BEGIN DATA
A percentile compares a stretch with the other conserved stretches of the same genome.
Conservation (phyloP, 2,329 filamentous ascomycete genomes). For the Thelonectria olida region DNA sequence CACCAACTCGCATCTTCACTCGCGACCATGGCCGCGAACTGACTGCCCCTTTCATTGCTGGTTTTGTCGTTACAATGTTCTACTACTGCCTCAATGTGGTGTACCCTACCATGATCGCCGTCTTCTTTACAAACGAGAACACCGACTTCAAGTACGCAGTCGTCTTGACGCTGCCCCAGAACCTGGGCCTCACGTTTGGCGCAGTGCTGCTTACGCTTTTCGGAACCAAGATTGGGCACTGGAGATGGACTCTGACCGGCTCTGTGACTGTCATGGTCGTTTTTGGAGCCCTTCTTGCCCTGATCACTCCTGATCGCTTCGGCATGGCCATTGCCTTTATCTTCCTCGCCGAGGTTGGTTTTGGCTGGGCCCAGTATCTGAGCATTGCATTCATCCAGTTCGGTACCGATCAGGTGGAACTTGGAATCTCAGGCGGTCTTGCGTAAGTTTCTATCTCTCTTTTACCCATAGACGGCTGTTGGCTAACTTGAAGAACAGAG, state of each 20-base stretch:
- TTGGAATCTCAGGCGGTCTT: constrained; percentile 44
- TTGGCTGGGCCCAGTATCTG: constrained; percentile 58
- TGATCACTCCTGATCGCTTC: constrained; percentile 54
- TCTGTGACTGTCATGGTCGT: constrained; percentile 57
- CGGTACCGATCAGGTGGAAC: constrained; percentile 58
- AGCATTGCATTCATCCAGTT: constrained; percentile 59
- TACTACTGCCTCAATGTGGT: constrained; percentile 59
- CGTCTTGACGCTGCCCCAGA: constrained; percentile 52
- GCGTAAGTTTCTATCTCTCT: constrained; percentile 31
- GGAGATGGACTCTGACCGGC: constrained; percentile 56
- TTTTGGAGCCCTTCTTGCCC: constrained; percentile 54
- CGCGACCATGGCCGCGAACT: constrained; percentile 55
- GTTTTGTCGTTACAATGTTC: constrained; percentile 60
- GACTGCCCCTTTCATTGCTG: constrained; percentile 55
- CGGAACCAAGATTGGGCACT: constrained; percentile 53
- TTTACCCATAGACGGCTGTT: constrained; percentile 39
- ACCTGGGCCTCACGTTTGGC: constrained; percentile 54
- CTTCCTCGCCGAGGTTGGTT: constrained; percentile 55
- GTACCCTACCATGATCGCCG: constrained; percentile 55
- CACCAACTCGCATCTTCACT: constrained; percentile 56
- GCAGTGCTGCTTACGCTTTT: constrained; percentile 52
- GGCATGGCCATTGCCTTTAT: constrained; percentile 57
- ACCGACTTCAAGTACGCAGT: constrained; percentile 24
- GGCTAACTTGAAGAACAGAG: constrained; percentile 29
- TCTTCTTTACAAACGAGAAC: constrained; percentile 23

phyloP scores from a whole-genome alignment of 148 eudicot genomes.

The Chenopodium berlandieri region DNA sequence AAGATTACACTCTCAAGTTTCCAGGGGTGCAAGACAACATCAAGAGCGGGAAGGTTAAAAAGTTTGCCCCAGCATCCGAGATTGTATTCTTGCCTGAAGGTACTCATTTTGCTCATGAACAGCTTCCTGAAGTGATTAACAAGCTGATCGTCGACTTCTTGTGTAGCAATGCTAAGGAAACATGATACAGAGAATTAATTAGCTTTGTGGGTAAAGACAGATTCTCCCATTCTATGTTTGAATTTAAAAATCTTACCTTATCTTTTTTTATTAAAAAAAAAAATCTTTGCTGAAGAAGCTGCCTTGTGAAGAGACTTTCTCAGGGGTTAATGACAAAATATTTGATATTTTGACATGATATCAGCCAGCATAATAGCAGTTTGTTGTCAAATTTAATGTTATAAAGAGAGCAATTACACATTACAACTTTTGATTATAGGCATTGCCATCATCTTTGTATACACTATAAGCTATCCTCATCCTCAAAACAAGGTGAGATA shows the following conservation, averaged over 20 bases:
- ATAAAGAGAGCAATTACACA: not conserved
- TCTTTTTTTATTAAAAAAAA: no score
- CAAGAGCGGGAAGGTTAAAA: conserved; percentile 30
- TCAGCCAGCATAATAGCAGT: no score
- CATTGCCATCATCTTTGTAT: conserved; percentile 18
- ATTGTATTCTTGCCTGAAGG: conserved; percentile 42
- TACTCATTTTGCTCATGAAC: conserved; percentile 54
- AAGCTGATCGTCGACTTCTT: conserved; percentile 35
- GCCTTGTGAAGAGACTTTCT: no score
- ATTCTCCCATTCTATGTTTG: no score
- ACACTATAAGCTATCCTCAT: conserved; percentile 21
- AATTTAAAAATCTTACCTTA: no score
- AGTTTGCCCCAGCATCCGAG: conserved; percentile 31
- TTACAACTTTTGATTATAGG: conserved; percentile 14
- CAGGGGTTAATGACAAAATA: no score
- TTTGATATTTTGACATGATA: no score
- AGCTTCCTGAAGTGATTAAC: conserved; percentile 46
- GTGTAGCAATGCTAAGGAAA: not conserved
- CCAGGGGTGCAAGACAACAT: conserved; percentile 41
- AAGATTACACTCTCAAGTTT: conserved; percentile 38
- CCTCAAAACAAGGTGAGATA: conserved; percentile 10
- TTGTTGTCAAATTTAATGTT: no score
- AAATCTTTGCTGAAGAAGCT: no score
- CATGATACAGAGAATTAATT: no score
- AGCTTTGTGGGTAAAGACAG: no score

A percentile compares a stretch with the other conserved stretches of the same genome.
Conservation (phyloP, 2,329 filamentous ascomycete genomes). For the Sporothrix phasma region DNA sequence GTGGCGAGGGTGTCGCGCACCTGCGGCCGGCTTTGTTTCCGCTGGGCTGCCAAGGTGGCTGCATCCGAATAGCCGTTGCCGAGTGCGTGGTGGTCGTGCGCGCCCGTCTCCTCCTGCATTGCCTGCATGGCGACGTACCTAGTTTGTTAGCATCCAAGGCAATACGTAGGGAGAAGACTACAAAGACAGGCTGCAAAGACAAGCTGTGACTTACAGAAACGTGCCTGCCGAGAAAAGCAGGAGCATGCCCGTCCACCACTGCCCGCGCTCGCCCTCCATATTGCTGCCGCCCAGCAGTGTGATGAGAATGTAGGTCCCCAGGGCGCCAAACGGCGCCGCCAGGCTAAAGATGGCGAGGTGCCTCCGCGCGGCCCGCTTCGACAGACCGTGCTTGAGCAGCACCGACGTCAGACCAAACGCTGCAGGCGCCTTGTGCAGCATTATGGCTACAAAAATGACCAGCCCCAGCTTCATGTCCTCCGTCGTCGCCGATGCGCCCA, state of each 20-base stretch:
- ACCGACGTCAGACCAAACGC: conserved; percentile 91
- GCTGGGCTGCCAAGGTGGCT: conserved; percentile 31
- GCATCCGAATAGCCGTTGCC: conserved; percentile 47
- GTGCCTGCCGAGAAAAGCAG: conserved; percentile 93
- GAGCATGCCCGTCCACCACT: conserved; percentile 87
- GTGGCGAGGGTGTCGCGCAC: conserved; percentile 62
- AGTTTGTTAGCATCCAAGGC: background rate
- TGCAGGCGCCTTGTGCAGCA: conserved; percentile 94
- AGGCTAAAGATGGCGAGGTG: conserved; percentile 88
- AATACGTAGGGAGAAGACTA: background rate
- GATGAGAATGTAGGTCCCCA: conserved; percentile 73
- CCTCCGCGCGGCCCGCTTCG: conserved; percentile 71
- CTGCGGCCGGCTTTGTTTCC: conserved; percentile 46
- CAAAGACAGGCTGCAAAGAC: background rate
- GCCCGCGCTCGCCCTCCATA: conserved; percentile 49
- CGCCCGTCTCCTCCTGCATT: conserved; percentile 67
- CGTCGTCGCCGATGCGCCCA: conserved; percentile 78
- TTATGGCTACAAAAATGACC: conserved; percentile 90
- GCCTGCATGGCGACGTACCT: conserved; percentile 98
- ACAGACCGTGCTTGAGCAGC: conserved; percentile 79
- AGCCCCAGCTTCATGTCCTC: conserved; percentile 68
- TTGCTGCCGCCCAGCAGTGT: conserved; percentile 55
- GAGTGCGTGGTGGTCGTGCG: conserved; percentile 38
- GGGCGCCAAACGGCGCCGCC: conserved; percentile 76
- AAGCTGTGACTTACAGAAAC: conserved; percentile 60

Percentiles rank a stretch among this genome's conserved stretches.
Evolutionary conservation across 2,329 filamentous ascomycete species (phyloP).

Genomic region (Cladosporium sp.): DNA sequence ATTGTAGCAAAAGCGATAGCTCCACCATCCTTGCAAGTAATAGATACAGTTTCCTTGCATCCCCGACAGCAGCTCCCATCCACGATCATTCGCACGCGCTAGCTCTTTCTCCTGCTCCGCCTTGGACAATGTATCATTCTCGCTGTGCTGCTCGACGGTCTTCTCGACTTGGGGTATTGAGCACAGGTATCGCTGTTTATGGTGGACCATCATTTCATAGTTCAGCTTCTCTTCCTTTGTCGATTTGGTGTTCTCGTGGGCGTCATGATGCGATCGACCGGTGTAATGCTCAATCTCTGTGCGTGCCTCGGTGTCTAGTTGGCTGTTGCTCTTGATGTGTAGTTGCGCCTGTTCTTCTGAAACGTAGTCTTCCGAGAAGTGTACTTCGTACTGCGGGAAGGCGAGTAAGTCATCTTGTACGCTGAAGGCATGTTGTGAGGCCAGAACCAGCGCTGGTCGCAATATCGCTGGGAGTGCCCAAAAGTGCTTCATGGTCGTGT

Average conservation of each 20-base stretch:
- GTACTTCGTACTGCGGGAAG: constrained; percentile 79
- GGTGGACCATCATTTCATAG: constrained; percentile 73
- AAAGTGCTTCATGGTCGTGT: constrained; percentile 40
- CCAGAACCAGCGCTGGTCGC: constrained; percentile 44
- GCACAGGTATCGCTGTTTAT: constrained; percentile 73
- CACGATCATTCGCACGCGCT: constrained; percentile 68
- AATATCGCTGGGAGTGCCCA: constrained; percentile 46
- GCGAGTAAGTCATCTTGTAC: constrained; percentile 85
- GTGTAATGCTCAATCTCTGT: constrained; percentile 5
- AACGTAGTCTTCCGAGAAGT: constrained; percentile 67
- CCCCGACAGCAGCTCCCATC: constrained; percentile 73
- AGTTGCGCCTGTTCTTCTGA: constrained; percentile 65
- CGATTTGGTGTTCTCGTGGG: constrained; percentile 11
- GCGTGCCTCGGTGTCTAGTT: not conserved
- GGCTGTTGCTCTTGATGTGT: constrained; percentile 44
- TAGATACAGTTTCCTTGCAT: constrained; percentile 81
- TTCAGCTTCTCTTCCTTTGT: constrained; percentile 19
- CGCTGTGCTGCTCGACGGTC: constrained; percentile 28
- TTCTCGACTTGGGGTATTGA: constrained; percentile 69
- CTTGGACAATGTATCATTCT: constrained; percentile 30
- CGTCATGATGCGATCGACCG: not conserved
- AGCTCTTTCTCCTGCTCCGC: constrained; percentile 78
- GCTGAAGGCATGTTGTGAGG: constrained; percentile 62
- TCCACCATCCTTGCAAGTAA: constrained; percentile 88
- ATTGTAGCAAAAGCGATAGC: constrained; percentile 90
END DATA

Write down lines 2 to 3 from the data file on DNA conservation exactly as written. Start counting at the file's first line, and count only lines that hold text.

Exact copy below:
Conservation (phyloP, 2,329 filamentous ascomycete genomes). For the Thelonectria olida region DNA sequence CACCAACTCGCATCTTCACTCGCGACCATGGCCGCGAACTGACTGCCCCTTTCATTGCTGGTTTTGTCGTTACAATGTTCTACTACTGCCTCAATGTGGTGTACCCTACCATGATCGCCGTCTTCTTTACAAACGAGAACACCGACTTCAAGTACGCAGTCGTCTTGACGCTGCCCCAGAACCTGGGCCTCACGTTTGGCGCAGTGCTGCTTACGCTTTTCGGAACCAAGATTGGGCACTGGAGATGGACTCTGACCGGCTCTGTGACTGTCATGGTCGTTTTTGGAGCCCTTCTTGCCCTGATCACTCCTGATCGCTTCGGCATGGCCATTGCCTTTATCTTCCTCGCCGAGGTTGGTTTTGGCTGGGCCCAGTATCTGAGCATTGCATTCATCCAGTTCGGTACCGATCAGGTGGAACTTGGAATCTCAGGCGGTCTTGCGTAAGTTTCTATCTCTCTTTTACCCATAGACGGCTGTTGGCTAACTTGAAGAACAGAG, state of each 20-base stretch:
- TTGGAATCTCAGGCGGTCTT: constrained; percentile 44